May 21, 2013
It’s May 21, 2013. I am sitting in the waiting room at the local periodontist in Camp Hill, Pennsylvania. I pass the time with a Better Homes and Gardens magazine while my grandmother talks to the receptionist. She’s here to have her teeth cleaned, but all she seems to want to talk about is her granddaughter’s upcoming adventure. The woman behind the counter entertains her story, taking the time to nod politely in my direction every time my grandma says “chimpanzee” and points at me. I look up, incriminating myself as the granddaughter in her story, and quickly try to escape into an article on the value of no-bake pies. Sitting between a collection of lightly-scented fake flowers and a diagram detailing the intimacies of adult onset gingivitis, I can’t help but to think how different my life will be in less than one week. In a matter of days, I will be hiking after wild chimpanzees in an African forest—an ironically stark contrast to my current state of affairs.
From time to time, someone will ask me how I came to study chimpanzees. Truthfully, I owe much of my strange career trajectory to the very woman who is currently bombarding the receptionist with a description of the African sub-continent. Since I was a child, my grandma’s home was stocked with issues of National Geographic. One of my earliest memories is of her helping me to remove a map from the center of the magazine, laying it out across the coffee table and painstakingly exploring every inch with me. She was a registered nurse, but at heart she was an explorer, a voracious reader and a would-be scientist. The need to know was instilled in me from a very young age, and the rest is history. By the time I headed off to college, I was determined to answer one of the most intriguing questions the natural world has to offer: how did we get here?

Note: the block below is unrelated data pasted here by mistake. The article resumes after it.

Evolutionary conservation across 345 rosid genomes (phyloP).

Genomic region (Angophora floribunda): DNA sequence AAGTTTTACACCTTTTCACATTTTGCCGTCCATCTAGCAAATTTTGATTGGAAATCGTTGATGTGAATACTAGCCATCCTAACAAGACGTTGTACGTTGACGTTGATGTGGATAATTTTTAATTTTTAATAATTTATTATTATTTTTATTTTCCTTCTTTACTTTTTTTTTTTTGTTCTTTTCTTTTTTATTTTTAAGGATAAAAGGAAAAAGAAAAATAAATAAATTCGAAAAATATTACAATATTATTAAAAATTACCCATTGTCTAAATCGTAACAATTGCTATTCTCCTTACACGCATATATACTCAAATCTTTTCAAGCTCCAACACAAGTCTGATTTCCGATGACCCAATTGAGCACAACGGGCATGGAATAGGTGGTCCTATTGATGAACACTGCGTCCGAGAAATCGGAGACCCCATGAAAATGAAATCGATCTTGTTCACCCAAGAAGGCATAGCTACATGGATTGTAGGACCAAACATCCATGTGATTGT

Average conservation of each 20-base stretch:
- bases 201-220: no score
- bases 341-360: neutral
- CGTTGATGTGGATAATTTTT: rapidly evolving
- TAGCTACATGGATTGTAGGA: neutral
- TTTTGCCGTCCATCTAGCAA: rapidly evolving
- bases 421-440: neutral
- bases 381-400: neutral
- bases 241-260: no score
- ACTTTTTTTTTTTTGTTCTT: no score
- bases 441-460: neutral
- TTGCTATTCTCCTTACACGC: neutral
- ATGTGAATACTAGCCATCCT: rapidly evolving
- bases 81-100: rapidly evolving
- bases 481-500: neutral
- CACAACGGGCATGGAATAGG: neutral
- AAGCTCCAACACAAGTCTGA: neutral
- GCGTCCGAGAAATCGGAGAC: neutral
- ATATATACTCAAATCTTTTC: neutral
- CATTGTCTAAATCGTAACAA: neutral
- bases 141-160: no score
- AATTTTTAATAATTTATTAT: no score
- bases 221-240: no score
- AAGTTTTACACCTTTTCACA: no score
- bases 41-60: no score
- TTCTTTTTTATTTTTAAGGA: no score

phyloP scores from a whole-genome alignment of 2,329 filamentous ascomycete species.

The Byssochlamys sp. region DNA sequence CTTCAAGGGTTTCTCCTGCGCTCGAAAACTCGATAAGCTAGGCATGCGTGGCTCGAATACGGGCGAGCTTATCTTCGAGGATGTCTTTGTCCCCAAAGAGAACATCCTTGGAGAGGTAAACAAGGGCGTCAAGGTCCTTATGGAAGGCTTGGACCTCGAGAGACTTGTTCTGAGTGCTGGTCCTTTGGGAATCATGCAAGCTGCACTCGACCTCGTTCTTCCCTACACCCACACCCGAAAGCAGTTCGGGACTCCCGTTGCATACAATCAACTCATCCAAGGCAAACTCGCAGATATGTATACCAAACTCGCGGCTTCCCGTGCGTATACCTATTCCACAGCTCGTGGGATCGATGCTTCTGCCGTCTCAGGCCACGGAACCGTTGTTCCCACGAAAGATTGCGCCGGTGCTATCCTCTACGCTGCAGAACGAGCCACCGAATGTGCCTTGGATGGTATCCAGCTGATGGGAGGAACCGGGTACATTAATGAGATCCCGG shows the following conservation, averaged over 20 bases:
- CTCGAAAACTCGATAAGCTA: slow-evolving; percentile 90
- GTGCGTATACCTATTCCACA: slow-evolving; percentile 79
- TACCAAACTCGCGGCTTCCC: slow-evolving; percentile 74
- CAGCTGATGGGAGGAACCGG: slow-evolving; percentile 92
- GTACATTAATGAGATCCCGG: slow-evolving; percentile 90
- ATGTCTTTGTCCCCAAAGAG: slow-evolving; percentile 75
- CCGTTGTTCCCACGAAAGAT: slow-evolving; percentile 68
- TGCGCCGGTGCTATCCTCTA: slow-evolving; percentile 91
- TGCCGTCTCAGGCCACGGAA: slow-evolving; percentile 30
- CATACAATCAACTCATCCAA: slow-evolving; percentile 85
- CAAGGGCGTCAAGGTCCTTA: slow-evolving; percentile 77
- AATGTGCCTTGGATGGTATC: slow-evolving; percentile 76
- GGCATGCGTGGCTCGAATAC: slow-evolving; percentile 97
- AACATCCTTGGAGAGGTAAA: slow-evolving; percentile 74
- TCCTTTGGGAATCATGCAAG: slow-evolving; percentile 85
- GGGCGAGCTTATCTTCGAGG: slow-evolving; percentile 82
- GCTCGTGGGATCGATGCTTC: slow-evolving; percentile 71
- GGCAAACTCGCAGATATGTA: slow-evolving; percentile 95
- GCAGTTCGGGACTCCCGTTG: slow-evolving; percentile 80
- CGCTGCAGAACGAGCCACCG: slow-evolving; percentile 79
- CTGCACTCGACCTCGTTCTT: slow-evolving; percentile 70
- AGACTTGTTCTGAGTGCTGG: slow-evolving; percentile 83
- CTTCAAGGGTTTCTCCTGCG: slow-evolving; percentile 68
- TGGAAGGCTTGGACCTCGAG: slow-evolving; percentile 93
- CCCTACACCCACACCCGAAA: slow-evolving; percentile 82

And what better place to start than in a department devoted to the exploration of human evolutionary origins? At the Center for the Advanced Study of Hominid Paleobiology here at George Washington University, researchers from a variety of sub-disciplines ranging from paleontology to developmental psychology seek to inform our understanding of the human lineage and its evolution through time. Nestled comfortably within this department is the Primate Behavioral Ecology Laboratory, and what my extremely biased opinion leads me to believe is the coolest lab in the bunch. Powered by a long-term behavioral dataset from Gombe National Park, Tanzania, we are able to explore the behavior and ecology of our closest living relatives, a potential model for understanding our own evolutionary origins.
Back in the present, in a life that will be normal for another seven days, my grandmother’s appointment is over and we head out to the parking lot. We launch into the details of her conversation with the receptionist. Ever the devil’s advocate, she asks me why people should be convinced that evolution is an important subject. “And for that matter”, she asks, “Why should anyone care about chimpanzees?” She likes to push, just like me, reminding me that all that I am is a function of that which has preceded me. To understand myself, my current interests, goals and ideas, I can look into the past. As I drive along the road beside my predecessor, a woman embroiled in my history who has greatly influenced my present, I decide that the goal of this blog is to try to answer these questions. As I head to Africa, and into the forest to begin my own research, I hope that I can provide an interesting look into the lives of our closest living relatives, the chimpanzees, and a commentary on their value in reconstructing our own human evolution.
So kiss your grandmother goodbye and follow me as i embark on my first field season at Gombe National Park, Tanzania!